Annex F: Law Society of Scotland practice guidance on form of accounts and taxation
1. Accounts - preparation and presentation
(a) The form in which a Solicitor presents an account is a matter for the Solicitor's personal preference but if the person liable to pay requires details, the Solicitor must give a narrative or summary sufficient to indicate the nature and the extent of the work done. If a breakdown is requested the Solicitor should give such information as can readily be derived from the records, such as the total recorded time spent, the number and length of meetings, the number of letters and of telephone calls. No charge may be made for preparing the note of fee or for the provision of such information. However if having been given such information the party paying insists on a fully itemised account the cost of preparing that may be charged to them.
(b) If the paying party is still dissatisfied the Solicitor must inform them of the availability of taxation by an Auditor and the procedure. If the payer requests a taxation without a fully itemised account the Solicitor may have such an account prepared at his own expense. That full account may be submitted for taxation even if it is for a greater amount than the original note of fee.
(c) A Solicitor may submit the file to an Auditor of Court or a Law Accountant for assessment of the fee, but it is stressed that a unilateral reference of this kind does not constitute a taxation. Such an assessment of a fee must never be represented as a taxation or as having any official status. The fee for such a reference is not chargeable to the party paying unless that has been included in the terms of business intimated to the client at the outset. If the note of fee is disputed, the Solicitor must advise of the right to taxation as above, although the fee note should be taxed by a different Auditor from the one who prepared it.
The essence of taxation is that it proceeds upon either a remit by the Court or a joint reference by both the Solicitor and the party paying, including non contentious cases in (c) below.
(b) Disputed Accounts
When the party paying, whether client or third party, requires that the Solicitor's account be taxed, the Solicitor cannot refuse to concur in the reference unless the Solicitor and client have entered into a written fee charging agreement in which the actual fee has been agreed as opposed to the basis on which the fee is to be charged. The Solicitor must forthwith submit the file and all relevant information including a note of fee or detailed account to the Auditor. It is for the Auditor to determine the procedure to be followed. In normal cases this will be a diet of taxation which should be intimated to the client by the Solicitor. Evidence of such intimation, which may be by ordinary first class post, may be required if the client does not appear at the diet. If either of the parties wishes to make written submissions, the Auditor will ensure that each party is fully aware of the other's representations.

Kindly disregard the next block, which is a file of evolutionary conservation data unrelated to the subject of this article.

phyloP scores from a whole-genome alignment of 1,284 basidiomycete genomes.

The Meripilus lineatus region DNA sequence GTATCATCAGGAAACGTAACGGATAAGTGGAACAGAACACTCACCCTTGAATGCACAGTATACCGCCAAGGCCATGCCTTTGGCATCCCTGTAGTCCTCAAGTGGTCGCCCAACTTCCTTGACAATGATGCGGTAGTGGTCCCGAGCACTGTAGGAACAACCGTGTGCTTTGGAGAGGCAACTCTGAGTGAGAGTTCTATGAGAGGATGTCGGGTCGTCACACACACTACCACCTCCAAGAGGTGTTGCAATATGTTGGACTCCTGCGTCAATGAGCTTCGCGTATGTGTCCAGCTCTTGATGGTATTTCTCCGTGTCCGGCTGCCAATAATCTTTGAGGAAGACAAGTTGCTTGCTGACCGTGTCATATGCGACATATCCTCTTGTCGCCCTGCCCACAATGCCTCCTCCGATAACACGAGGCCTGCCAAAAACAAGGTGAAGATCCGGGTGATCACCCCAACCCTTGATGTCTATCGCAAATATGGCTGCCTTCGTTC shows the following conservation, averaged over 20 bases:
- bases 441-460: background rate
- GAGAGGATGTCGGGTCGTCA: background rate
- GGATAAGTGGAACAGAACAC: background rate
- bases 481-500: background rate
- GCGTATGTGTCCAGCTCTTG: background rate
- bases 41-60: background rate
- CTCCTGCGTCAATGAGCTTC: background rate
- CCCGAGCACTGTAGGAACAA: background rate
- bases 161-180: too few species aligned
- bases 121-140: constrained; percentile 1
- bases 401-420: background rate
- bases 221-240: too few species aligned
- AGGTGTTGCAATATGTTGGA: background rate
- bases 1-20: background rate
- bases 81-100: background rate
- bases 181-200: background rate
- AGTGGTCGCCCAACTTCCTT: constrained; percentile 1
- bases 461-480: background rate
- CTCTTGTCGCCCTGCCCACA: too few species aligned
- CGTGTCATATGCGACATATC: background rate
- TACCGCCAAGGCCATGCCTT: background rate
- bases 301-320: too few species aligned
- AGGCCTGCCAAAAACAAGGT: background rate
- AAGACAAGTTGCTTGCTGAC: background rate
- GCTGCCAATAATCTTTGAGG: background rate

(c) Non Contentious Cases
Taxation is necessary by law and in practice in certain circumstances. The accounts of a Solicitor acting for:
- an administrator of a company under the Insolvency Acts;
- a liquidator appointed by the Court;
- a creditor's voluntary liquidator;
- a trustee in bankruptcy;
- a judicial factor;
- curators of all kinds; and
- must be taxed.
A Solicitor who acts:
- as an administrator of a client's funds under a Power of Attorney where the granter is incapable;
- in a representative capacity e.g. a sole executor
should have a fee note prepared or taxed by an Auditor of Court. A certificate by an Auditor is appropriate in these cases.
A Solicitor who is a co-executor with an unqualified person must not make a unilateral reference to the Auditor for taxation. Such a reference needs the concurrence of the other executor. The Auditor may require intimation of the taxation to any other party with an interest in the residue of the estate.
(d) Style of Remit
A formal remit may be in the following form-
(place) (date). 1, AB as Executor of the late CD and we, Messrs E & F. Solicitors to the -Executor, hereby request the Auditor of the (Sheriff Court of .... /Court of Session) to tax the remuneration due and payable to the Solicitors for their whole work and responsibility in connection with (matter).
Signed: AB, E & F
This, however, is not essential; all the Auditor requires is to be satisfied that the client is concurring in the request for taxation and accepting that it will be binding. It is often in practice a matter of agreement reached at an early meeting between Solicitor and client. Any reasonable record of such an agreement having been reached will be sufficient for the Auditor.